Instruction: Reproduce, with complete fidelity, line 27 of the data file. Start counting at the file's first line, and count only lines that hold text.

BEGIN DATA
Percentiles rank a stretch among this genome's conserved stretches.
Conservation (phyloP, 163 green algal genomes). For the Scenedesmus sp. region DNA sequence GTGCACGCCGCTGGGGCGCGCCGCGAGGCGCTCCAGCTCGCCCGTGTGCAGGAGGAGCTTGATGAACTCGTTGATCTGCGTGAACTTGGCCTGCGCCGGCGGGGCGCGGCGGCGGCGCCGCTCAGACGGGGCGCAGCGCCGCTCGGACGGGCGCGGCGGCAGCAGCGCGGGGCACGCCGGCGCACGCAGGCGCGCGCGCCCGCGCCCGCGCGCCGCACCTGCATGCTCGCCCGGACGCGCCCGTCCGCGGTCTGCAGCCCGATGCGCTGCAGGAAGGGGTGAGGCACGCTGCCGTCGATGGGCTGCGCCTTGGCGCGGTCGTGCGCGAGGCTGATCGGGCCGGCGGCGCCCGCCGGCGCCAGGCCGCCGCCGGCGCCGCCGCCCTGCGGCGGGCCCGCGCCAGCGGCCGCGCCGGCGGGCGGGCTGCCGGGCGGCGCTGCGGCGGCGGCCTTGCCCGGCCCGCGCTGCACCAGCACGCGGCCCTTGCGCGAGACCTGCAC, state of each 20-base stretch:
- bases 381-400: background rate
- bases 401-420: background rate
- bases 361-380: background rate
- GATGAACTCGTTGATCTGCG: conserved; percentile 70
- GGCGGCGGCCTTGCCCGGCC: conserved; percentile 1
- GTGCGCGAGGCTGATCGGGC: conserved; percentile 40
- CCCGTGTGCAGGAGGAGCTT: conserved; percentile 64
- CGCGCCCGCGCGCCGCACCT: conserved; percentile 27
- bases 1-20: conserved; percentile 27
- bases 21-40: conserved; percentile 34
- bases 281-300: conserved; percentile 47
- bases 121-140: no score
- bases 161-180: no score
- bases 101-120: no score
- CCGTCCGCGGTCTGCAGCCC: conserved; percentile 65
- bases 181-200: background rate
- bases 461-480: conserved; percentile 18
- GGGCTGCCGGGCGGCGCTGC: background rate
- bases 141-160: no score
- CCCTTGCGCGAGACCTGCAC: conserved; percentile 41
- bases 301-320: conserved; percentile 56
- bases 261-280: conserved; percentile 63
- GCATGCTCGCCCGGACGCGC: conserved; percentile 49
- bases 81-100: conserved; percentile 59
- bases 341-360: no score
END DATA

- bases 341-360: no score